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EPA Announces Winners of Apps for the Environment Challenge

Release Date: 11/08/2011
Contact Information: Latisha Petteway (News Media Only), petteway.latisha@epa.gov, 202-564-3191, 202-564-4355

WASHINGTON – The U.S. Environmental Protection Agency (EPA) has announced the winners of its Apps for the Environment challenge, which encouraged new and innovative uses of EPA’s data to create apps that address environmental and public health issues. Developers from across the country created apps with information about everything from energy efficient light bulbs to local air quality. A few even developed games to help people learn environmental facts.

“Innovators from across the country have used information to help people protect our health and the environment,” said Malcolm Jackson, EPA’s Chief Information Officer. “The winners of the Apps for the Environment challenge demonstrate that it’s possible to transform data from EPA and elsewhere into applications that people can use.”

The five winners are:

Winner, Best Overall App: Light Bulb Finder by Adam Borut and Andrea Nylund of EcoHatchery, Milwaukee, Wis.
Runner Up, Best Overall App: Hootroot by Matthew Kling of Brighter Planet, Shelburne, Vt.
Winner, Best Student App: EarthFriend by Ali Hasan and Will Fry of Differential Apps and Fry Development Company, Mount Pleasant High School in Mount Pleasant, N.C. and J.H. Rose High School in Greenville, N.C..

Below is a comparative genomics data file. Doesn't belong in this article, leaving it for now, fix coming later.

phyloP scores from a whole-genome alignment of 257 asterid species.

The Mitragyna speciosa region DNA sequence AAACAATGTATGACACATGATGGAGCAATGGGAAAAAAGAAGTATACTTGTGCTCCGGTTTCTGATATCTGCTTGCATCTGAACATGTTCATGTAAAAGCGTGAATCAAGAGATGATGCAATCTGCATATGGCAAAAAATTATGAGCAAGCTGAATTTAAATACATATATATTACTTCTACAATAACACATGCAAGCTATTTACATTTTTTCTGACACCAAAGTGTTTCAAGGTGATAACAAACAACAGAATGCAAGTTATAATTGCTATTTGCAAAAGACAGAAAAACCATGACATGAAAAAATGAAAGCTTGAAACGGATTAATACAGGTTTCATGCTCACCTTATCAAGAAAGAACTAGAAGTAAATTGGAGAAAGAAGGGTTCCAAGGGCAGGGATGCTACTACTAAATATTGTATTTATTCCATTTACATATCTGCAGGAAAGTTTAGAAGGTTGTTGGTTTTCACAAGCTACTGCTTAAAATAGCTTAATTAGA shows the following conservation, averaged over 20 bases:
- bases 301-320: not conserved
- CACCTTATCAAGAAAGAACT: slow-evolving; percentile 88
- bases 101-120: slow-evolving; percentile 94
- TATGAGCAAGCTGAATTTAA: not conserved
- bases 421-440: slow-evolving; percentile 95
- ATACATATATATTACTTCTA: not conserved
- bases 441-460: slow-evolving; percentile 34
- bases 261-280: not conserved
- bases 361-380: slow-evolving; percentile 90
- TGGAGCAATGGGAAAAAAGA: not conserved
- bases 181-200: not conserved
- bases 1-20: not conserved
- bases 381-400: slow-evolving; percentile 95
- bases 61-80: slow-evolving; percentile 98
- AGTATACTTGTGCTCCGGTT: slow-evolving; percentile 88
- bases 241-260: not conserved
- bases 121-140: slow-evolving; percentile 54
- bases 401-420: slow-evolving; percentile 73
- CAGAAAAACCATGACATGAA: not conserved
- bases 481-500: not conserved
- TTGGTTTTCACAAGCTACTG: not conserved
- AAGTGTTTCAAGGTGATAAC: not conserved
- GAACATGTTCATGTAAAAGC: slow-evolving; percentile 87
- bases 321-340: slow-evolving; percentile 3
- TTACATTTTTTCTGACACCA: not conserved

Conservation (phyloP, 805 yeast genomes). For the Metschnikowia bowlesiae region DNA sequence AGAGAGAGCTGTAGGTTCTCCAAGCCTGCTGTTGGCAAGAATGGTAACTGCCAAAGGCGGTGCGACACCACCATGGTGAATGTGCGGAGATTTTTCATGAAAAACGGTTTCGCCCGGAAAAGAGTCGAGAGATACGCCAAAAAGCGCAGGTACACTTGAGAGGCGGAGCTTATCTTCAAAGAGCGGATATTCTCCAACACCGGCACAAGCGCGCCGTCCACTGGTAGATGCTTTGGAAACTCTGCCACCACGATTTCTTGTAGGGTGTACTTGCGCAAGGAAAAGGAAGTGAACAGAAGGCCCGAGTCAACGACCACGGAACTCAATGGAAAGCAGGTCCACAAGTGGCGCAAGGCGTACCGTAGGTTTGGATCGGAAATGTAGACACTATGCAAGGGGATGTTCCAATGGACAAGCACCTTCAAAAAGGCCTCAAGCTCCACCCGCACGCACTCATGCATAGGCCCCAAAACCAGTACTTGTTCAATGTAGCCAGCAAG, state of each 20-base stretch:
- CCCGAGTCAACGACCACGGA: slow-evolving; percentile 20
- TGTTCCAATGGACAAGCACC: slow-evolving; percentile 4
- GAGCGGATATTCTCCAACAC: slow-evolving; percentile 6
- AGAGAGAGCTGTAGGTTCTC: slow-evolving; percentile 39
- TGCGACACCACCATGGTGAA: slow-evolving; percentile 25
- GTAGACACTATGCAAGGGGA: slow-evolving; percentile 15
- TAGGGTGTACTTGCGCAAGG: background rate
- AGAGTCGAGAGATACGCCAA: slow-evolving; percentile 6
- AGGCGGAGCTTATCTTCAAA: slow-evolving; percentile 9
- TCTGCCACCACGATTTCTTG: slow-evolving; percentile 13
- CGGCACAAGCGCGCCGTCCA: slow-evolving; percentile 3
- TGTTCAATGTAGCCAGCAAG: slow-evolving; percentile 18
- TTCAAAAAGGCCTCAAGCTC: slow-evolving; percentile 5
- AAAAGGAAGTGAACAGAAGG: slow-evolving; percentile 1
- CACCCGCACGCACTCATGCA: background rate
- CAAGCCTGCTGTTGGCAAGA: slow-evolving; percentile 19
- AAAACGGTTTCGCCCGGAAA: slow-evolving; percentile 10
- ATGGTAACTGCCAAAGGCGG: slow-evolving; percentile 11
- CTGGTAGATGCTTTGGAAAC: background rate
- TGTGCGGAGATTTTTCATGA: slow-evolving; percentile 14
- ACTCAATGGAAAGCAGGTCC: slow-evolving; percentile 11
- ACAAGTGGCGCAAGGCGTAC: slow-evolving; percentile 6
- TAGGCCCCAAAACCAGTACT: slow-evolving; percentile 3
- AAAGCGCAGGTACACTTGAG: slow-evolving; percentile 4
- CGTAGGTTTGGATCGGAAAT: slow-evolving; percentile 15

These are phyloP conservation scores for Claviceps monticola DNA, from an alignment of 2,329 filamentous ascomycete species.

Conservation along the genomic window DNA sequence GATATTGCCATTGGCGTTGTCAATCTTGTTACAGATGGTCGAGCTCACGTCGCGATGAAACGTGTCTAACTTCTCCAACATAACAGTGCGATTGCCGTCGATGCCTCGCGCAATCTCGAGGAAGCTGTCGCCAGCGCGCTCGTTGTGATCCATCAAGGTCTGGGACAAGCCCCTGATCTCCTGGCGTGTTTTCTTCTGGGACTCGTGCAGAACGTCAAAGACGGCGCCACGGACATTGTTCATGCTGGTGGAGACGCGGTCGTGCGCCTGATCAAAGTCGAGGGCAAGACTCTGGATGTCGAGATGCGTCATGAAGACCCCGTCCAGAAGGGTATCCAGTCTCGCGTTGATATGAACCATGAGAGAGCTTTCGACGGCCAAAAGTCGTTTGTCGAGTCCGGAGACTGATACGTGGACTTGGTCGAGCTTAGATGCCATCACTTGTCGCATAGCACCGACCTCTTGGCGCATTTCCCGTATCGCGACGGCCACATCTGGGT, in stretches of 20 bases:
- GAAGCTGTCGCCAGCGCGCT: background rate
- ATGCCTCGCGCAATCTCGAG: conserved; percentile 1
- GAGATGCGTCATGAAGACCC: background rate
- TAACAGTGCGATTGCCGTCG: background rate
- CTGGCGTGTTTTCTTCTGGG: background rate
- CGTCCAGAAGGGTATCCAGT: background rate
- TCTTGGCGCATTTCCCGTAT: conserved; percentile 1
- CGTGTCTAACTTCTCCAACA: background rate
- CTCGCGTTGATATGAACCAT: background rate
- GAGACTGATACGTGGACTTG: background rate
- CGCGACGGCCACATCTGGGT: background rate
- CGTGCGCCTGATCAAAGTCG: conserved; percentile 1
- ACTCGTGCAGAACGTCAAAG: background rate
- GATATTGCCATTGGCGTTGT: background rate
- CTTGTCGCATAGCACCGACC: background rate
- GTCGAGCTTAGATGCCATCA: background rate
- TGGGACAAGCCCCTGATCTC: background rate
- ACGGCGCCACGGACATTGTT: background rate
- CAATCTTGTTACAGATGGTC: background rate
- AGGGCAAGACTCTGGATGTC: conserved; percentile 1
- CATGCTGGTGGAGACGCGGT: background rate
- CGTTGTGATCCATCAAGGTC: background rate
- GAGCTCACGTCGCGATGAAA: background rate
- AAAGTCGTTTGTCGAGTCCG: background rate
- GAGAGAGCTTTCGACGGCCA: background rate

Runner Up, Best Student App: Environmental Justice Participatory Mapping by Robert Sabie, Jr. of Western Washington University, Bellingham, Wash.
Popular Choice Award: CG Search by Suresh Ganesan of Cognizant Technology Solutions, South Plainfield, N.J.

Winners will demonstrate their submissions at the Apps for the Environment forum today in Arlington, Va. The forum will include panels on business, technology, and government initiatives, breakout sessions by EPA’s program offices, upcoming developer challenges and future directions about environmental applications.

All contestants will retain intellectual property rights over their submissions, though winners agree that their submissions will be available on the EPA website for free use and download by the public for a period of one year following the announcement of the winners.

More information about the winners and other submissions: http://appsfortheenvironment.challenge.gov/submissions

More information about EPA’s Apps for the Environment forum:
http://www.epa.gov/appsfortheenvironment/forum.html